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Membrane Structure and Function. Chapter 7. TEM of Phospholipid Bilayer. Hydrophobic region of protein. Hydrophilic regions of protein. Membrane Structure. Basic fabric of membranes is a phospholipid bi-layer

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Membrane Structure and Function

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Membrane structure and function

Membrane Structure and Function

Chapter 7

Tem of phospholipid bilayer

TEM of Phospholipid Bilayer

Membrane structure

Hydrophobic region of protein

Hydrophilic regions of protein

Membrane Structure

  • Basic fabric of membranes is a phospholipid bi-layer

  • Phospholipids are amphipathic, so the center of the bi-layer is hydrophobic and the outsides are hydrophilic

  • Proteins are found in the layer – the hydrophobic region of proteins are found in the center of the bi-layer, with the hydrophilic regions protruding on both sides

  • Proteins may be integral or peripheral

The fluid mosaic model

(Protein + Oligosaccharide = Glycoprotein)


(Oligosaccharide added in the Golgi body)

(Part of cytoskeleton)

The fluid mosaic model

Membranes have the consistency of cooking oil!

The fluidity of membranes

The fluidity of membranes

  • The phospholipids of membranes are constantly drifting - moving laterally

  • Sometimes the phospholipids flip-flop

  • The embedded proteins or surface proteins also drift

  • Some proteins are held in place by the cytoskeleton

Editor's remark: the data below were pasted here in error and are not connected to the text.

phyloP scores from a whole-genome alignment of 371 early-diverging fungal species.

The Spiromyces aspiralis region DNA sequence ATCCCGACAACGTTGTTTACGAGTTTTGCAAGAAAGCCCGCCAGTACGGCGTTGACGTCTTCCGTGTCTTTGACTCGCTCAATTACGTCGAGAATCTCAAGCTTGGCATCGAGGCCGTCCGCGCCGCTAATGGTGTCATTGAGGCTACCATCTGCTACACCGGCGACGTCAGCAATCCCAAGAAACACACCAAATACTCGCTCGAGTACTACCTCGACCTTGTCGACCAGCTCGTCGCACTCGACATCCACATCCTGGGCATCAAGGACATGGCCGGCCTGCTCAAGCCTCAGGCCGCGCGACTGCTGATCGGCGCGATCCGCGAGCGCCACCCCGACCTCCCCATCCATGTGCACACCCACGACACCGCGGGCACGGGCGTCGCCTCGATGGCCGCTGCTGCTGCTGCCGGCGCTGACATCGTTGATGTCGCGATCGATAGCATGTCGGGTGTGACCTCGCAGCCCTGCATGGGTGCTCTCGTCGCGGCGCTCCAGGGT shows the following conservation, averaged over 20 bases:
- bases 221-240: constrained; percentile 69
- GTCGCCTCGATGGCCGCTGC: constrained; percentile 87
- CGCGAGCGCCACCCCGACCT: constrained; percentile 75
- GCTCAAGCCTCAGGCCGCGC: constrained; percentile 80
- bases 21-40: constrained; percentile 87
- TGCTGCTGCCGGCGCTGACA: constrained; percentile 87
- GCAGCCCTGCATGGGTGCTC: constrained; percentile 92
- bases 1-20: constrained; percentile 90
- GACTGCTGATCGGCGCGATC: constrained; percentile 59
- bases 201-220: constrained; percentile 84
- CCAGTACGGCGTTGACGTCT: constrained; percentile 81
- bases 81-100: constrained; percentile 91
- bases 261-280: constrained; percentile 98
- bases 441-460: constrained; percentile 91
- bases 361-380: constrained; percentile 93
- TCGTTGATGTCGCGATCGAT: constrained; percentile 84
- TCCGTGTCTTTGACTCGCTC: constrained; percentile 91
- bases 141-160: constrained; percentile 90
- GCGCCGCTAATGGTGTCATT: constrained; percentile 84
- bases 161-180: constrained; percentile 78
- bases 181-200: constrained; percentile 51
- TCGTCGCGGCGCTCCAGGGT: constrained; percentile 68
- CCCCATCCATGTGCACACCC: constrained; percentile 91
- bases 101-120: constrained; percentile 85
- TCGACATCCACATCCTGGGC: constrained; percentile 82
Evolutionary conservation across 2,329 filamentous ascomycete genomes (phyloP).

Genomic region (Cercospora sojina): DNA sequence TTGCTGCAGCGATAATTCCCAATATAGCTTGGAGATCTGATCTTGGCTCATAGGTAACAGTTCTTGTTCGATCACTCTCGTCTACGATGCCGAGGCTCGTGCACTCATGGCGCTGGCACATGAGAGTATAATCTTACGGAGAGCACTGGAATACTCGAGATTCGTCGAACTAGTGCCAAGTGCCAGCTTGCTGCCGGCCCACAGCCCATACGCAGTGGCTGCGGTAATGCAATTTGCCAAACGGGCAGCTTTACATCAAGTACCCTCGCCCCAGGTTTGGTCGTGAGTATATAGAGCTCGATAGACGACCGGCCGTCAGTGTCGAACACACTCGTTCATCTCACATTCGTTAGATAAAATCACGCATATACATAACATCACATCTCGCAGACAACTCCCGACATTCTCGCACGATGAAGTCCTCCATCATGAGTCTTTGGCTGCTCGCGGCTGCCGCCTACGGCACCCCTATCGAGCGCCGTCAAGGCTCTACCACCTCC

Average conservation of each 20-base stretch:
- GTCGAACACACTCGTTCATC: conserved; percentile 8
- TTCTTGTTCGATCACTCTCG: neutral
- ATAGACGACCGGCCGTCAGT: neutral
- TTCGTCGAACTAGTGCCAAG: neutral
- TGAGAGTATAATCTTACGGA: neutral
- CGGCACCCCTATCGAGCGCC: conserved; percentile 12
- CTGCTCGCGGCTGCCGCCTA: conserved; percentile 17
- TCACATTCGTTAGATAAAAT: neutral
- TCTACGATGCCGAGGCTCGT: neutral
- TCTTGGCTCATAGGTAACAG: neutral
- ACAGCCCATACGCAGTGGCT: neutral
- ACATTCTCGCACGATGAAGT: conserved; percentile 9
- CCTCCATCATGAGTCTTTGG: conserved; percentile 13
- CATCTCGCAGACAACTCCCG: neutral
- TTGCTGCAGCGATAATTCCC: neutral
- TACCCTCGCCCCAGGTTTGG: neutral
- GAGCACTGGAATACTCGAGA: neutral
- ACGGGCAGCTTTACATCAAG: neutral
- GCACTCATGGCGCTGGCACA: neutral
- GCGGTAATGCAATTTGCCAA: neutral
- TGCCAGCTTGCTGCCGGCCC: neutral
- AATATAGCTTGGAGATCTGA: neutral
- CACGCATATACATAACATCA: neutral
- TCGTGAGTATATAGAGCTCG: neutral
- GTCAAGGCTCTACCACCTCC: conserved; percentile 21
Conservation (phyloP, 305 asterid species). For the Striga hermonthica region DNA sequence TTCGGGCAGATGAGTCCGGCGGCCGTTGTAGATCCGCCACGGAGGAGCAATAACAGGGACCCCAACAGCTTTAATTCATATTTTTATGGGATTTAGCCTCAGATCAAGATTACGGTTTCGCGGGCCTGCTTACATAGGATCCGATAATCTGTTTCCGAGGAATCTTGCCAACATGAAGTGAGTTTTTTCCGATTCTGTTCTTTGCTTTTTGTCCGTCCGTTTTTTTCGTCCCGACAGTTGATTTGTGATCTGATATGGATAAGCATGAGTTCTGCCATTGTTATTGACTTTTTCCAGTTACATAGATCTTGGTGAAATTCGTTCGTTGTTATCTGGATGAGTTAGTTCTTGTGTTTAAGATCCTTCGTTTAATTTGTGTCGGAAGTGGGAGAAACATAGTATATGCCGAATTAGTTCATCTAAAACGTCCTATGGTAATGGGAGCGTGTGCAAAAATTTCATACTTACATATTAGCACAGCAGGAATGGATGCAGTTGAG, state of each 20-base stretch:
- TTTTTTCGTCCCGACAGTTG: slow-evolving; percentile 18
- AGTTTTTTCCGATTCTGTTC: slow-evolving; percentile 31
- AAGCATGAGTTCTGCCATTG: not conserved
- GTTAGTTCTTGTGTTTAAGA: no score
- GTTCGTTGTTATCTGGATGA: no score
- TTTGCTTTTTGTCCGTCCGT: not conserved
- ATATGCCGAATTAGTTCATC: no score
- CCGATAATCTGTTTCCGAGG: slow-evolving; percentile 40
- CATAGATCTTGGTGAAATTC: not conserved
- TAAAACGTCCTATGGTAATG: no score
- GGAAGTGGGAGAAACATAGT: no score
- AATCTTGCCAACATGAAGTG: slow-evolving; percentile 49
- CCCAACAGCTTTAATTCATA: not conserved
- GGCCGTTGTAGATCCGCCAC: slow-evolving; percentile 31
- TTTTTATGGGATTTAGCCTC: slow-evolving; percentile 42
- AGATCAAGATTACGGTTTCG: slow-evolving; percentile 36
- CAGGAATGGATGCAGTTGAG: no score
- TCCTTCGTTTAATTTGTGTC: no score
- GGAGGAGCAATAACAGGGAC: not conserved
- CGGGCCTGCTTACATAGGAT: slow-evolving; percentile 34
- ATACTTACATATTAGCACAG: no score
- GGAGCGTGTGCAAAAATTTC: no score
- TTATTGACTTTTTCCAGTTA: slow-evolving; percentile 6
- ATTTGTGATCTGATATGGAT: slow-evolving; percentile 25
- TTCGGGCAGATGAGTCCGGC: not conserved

The fluidity of membranes cont d

The fluidity of membranes, cont’d.

  • Membranes remain fluid when temperature decreases - up to a certain critical temperature, after which they solidify

  • The more the concentration of unsaturated hydrocarbons in the phospholipid tails, the longer the membrane stays fluid (Because of kinks in the tails, they cannot pack closely)

  • Cholesterol is a common component of animal membranes – it keeps the membrane fluid at low temperatures, but reduces fluidity at moderate temperatures.

Evidence of membrane protein drift

Evidence of membrane protein drift

When mouse and human cells were fused, their phospholipid bi-layers, along with their membrane proteins intermingled within one hour – creating a chimeric plasma membrane.

Membrane proteins

Membrane Proteins

  • Integral proteins are either completely embedded (transmembrane), or partially embedded in the bilayer

  • Peripheral proteins are not embedded in the membrane, they are attached to the surface of the bilayer or to integral proteins

A transmembrane protein

Functions of the membrane proteins

Functions of the membrane proteins

Types of membrane proteins and their roles

Passive transport vs. Active transport

For example: Enzymes embedded in the inner membrane of mitochondria play a role in cellular respiration

For example: insulin binding to membrane proteins, which starts a signaling pathway that stimulates cells to take up more glucose from the bloodstream

Types of membrane proteins – and their roles

Types of membrane proteins and their roles cont d

For example: cells of the immune system need to bind to glycoproteins on cell surfaces, in order to decide if the cell belongs to the body or is foreign

Types of membrane proteins – and their roles, cont’d.

Integrins are an example of cell surface receptor proteins that adhere to and interact with the ECM. Integrins also coordinate activities inside and outside cells via signal transduction.

Traffic across membranes

Selective permeability

Traffic Across Membranes

  • The phospholipid bilayer is selectively permeable – it allows only certain substances across – depending on SIZE and/or POLARITY

  • Because it is hydrophobic in the center, it does not allow ions and polar molecules across – even small ions like H+, Na+ or OH- cannot cross membranes